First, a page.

...

Presentation [PPT 2.85MB]

by user

on
Category:

france

6

views

Report

Comments

Transcript

Presentation [PPT 2.85MB]
SPRU Friday (Freeman) Seminar Series
31 October 2014
Blade Runner Economics
Will Innovation lead the
Economic Recovery?
Professor Daniele Archibugi
Italian National Research Council, Rome
Birkbeck College, University of London
Information and communication
technologies
Communications
Video telephones
Audiovisual systems
Photo Scanners
Voice command systems
Visual analysis
Diffusion of electronic equipment
Kiosks with electronic cashiers
Electronic money
Space technologies
Air travel
Flying vehicles
Space travel and colonization
Colonies
Space exploration
Biotechnology
Replicants
Nexus 6
Constructed memories
Artificial human components
Eyes
Toys
J.F. Sebastian’s constructed friends
Artificial animals
Real animal almost exiting
Artificial pitons and owels
Blade Runner Economics
• In the case of biotechnology, none of what was
described has happened (although many things are
possible)
• In the case of ICTs, Blade Runner has under-estimated
the pace of technological change (no Internet, no
email)
• One core message: technological opportunities integral
component of societal development
• Integration among different technologies
(Schumpeterian clusters) is crucial to shape techoeconomic paradigms
Is the Information Intensive Techoeconomic paradigm over?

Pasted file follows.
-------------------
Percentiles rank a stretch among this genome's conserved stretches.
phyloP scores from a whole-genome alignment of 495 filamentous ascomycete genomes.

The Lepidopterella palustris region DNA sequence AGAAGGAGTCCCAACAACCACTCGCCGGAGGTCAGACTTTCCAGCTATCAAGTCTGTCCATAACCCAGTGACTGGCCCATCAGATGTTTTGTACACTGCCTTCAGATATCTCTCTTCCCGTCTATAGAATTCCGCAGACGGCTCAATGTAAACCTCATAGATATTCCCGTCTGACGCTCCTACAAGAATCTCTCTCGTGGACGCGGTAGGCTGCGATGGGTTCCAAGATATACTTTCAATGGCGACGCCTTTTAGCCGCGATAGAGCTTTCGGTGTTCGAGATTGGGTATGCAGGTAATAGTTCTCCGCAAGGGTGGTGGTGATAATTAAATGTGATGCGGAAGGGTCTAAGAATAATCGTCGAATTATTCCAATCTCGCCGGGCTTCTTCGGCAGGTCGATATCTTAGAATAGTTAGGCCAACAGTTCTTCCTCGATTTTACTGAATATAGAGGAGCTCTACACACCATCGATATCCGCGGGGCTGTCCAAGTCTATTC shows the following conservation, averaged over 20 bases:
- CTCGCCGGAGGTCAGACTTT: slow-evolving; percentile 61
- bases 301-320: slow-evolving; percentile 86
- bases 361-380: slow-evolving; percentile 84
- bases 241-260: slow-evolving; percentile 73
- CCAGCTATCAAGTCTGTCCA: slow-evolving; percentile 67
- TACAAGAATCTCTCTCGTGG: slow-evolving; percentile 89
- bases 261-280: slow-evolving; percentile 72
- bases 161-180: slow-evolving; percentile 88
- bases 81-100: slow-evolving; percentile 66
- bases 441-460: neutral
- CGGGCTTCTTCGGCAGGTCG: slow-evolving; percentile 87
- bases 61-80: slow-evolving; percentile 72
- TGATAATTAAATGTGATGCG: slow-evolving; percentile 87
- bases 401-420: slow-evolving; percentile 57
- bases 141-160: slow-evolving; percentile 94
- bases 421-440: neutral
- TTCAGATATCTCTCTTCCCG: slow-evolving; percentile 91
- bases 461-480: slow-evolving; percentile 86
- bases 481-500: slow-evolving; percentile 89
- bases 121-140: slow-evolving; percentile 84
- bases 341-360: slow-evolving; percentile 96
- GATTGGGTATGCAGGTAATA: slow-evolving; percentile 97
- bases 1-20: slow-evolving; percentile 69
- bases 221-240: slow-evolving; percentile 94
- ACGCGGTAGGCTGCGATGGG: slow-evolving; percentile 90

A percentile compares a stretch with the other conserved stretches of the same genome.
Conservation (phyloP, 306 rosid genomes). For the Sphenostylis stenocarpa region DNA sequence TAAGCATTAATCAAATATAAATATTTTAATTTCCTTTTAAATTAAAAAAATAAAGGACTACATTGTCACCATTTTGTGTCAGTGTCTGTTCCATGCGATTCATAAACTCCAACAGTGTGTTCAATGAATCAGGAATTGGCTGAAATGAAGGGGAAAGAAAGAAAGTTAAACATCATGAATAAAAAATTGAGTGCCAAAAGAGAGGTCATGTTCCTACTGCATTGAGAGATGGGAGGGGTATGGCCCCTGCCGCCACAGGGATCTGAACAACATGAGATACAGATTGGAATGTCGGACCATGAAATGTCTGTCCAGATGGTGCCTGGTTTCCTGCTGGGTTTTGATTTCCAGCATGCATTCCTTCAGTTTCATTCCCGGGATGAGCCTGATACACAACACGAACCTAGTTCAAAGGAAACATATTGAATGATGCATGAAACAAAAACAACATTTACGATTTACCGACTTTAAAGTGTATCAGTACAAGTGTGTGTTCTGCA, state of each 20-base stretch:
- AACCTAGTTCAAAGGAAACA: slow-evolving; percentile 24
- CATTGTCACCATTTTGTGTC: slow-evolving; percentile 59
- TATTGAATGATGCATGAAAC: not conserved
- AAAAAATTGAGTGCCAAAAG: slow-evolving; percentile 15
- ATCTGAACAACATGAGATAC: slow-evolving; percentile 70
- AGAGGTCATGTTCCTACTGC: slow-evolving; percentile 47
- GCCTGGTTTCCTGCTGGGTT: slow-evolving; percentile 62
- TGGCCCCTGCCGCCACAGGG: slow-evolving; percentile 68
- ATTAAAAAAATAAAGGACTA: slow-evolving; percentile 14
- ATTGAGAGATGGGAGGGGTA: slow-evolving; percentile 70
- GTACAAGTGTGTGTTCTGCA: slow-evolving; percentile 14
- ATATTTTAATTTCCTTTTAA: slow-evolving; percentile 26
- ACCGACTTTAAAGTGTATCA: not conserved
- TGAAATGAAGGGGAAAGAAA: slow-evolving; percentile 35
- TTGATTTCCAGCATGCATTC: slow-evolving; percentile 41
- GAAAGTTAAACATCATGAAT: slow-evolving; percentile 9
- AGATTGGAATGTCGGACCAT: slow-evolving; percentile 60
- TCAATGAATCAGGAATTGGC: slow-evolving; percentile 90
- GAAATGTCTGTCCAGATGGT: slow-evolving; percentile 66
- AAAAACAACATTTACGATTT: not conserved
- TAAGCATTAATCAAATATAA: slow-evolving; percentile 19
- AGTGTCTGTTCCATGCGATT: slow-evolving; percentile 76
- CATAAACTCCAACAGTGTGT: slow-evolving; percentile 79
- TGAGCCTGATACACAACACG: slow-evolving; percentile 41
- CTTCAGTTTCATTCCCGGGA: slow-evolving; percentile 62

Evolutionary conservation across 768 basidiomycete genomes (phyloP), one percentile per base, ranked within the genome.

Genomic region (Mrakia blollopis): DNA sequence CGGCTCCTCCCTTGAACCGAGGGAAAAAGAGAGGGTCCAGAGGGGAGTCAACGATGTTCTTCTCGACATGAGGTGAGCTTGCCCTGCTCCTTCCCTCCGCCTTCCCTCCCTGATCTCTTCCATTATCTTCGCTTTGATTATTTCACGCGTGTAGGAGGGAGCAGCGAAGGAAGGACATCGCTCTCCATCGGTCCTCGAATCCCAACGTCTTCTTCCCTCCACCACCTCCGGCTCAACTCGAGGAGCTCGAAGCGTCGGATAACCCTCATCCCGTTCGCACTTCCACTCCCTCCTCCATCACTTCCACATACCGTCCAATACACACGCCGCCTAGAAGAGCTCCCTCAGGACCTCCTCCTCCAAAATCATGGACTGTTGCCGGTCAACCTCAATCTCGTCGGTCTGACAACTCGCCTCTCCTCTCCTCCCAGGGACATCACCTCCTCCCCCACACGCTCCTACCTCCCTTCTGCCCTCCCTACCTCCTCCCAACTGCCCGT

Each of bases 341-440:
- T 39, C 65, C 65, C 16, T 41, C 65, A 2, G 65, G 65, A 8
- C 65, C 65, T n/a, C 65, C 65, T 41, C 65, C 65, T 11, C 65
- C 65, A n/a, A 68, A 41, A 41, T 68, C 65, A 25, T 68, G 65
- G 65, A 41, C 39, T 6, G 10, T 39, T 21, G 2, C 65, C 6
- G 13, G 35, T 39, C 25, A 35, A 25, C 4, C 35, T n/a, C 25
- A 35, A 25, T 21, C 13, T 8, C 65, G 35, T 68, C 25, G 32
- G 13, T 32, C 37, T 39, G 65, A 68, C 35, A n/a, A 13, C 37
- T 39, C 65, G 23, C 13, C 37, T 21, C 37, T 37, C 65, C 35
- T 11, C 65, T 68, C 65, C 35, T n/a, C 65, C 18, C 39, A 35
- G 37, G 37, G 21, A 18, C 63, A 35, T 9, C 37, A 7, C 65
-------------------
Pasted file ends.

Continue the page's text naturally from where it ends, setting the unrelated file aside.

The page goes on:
• ICTs have changed the economic profile of our
economies and guaranteed two decades of
development
• Some argue that ICTs have exhausted thier
potential. Or, more precisely, that are not any
longer the driving force of growth
• End of the speculative bubble or of technological
opportunities?
• And, above all, what next?
History is dominated by changes in
techno-economic paradigms
• Dominant technologies extensively used in society
• Associated to skills and employment distribution
• Based on social acceptance and institutions able to
foster them
• Interactions among different technical components
guarantee the success, or the failure, of the
technical system
Stone Age, Bronze Age, Iron Age
Period
Successive
TechnoEconomic
Paradigms
Industrial organisation
Typical industries
Pavitt's
category of
firms
17701830
Early
Mechanisation
Growing importance of
small manufacturing
firms
Textiles, Potteries,
Machinery
Supplier
dominated
18401880
Steam power and Separation been
railway
producers of capital
and consumption
goods
Mechanical
engineering, Steel and
Coal
Specialized
suppliers
18901930
Opportunities
associated to
scientific
discoveries
Emergence of large
firms
Chemicals, Electrical
machinery, Engineering
Science
based
19401980
Fordist and
Taylorist
revolutions
Oligopolistic
competition for mass
consumption
Automobiles, Synthetic
products, Consumer
durables
Scale
intensive
19802020
Information and
communication
Networks of firms,
strong user-produces
interactions
Microelectronics,
Telecoms, Software
Information
intensive
Is economic growth historically
contingent?
• Christopher Freeman (1984): The potential for
economic growth is associated to generation and